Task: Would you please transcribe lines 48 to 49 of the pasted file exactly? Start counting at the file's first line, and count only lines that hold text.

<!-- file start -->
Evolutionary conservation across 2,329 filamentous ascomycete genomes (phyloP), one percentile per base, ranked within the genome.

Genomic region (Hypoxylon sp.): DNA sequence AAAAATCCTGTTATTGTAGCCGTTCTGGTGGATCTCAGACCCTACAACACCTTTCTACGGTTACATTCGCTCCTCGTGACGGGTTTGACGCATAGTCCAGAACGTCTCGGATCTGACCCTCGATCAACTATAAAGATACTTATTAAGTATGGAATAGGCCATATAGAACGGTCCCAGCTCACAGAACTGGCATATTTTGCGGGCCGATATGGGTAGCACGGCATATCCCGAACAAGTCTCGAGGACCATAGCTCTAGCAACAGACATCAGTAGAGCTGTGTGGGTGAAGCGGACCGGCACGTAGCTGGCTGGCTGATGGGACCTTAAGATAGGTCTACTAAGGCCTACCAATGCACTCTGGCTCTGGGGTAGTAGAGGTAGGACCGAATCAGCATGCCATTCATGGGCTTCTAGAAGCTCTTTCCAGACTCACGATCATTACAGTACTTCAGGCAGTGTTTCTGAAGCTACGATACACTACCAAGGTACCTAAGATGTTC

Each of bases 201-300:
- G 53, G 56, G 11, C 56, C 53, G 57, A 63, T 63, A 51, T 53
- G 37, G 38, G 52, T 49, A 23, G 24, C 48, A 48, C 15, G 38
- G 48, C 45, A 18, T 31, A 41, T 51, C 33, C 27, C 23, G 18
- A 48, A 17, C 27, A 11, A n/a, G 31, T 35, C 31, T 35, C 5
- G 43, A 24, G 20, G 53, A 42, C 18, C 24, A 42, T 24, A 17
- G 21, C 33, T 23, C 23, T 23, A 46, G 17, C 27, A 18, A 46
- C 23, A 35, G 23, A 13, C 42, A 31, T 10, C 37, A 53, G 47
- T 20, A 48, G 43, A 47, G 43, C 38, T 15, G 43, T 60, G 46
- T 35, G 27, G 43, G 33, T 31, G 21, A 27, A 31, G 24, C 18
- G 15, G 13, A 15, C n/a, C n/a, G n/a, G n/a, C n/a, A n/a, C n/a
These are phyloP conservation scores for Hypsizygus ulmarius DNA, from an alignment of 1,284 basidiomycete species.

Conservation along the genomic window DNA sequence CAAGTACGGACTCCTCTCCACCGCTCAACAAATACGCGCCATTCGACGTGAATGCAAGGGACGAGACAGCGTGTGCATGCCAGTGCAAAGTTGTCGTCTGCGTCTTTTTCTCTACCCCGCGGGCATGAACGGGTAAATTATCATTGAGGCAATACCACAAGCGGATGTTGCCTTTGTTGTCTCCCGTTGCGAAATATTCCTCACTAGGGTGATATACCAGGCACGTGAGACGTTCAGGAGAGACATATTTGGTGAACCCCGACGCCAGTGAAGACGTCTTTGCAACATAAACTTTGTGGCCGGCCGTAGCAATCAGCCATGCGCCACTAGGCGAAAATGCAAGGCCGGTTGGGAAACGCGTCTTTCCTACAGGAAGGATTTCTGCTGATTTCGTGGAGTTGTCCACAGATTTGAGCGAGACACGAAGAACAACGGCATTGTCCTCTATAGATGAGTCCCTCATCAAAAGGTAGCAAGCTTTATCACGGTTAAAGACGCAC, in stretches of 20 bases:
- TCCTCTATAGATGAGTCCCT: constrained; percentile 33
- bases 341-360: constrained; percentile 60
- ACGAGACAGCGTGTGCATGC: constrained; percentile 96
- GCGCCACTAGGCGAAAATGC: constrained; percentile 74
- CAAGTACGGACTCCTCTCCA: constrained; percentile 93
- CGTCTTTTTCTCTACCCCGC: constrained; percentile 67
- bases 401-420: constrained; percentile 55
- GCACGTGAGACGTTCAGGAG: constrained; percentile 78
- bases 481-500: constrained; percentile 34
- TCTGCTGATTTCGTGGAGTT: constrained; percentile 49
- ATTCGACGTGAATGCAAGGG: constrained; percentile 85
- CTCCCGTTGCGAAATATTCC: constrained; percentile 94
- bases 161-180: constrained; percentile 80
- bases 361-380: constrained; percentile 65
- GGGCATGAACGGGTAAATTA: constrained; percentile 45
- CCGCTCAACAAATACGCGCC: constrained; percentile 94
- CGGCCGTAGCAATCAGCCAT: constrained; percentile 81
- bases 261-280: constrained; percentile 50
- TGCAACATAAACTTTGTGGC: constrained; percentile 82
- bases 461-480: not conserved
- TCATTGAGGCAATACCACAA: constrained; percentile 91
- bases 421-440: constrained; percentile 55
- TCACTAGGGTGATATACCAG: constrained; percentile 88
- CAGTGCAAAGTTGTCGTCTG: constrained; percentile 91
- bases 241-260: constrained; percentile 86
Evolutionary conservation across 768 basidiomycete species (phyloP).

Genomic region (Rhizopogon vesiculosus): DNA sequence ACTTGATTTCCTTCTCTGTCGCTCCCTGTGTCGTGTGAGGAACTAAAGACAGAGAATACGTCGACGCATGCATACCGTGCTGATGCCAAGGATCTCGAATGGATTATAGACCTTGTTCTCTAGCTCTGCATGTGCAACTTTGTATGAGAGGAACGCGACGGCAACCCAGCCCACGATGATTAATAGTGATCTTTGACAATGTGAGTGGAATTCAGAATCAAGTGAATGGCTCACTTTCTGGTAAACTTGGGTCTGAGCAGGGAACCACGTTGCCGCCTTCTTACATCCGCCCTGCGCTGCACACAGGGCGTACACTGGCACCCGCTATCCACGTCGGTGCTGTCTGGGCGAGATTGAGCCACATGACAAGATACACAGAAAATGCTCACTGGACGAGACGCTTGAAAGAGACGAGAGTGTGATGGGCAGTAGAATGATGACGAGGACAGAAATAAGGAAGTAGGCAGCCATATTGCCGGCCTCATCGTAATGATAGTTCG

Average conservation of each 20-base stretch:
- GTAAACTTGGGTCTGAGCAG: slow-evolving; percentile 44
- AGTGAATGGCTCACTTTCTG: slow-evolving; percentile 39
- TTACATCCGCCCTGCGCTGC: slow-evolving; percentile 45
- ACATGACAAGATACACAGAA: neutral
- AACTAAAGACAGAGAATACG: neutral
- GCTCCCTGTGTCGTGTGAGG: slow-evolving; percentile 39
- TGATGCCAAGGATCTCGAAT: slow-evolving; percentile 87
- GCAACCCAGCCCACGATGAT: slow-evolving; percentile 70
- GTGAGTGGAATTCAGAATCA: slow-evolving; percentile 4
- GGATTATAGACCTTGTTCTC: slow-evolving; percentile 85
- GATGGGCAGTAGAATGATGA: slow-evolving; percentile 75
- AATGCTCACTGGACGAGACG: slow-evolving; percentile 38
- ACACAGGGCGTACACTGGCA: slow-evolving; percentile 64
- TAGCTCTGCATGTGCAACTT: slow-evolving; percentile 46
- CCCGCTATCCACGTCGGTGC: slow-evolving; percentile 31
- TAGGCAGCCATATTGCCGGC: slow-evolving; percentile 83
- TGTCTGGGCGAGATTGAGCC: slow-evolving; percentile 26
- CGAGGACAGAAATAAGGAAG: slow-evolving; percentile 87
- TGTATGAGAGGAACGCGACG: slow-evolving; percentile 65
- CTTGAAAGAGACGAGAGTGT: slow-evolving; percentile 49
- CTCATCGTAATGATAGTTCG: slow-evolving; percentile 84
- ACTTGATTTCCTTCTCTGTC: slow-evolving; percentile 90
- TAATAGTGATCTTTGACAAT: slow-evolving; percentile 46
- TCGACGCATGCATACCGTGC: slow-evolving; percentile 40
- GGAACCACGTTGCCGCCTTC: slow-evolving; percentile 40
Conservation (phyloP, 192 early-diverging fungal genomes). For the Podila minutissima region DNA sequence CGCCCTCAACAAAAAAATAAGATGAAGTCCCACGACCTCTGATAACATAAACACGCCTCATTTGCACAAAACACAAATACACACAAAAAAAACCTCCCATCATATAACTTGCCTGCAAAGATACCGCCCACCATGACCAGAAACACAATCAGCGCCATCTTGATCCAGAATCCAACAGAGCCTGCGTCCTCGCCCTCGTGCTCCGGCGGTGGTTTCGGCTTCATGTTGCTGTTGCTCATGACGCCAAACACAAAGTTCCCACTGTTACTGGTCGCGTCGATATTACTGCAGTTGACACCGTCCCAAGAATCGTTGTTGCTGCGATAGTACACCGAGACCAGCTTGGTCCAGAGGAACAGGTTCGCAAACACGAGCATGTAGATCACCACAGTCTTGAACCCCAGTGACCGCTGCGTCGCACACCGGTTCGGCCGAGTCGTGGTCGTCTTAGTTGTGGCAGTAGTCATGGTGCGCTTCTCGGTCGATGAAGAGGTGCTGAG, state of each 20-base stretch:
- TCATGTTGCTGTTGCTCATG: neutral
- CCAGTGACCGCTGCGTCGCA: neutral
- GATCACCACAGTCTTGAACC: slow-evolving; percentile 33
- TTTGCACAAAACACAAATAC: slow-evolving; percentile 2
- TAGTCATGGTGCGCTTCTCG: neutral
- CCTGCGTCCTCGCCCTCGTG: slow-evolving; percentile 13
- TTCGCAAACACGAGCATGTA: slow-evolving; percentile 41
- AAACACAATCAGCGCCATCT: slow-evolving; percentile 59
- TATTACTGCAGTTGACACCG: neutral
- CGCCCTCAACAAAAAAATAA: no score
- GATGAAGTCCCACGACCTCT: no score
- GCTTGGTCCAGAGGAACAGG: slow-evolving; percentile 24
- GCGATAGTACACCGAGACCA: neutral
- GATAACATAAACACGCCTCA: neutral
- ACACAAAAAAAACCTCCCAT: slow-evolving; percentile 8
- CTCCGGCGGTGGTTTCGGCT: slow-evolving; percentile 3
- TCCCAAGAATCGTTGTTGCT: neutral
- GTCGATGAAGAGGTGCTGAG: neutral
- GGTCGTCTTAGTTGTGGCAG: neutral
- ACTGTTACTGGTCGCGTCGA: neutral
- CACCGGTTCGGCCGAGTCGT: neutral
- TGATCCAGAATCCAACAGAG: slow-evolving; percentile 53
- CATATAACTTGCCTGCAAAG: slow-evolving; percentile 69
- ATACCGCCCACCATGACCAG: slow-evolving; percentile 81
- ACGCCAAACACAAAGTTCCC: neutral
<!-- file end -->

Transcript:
- AACTAAAGACAGAGAATACG: neutral
- GCTCCCTGTGTCGTGTGAGG: slow-evolving; percentile 39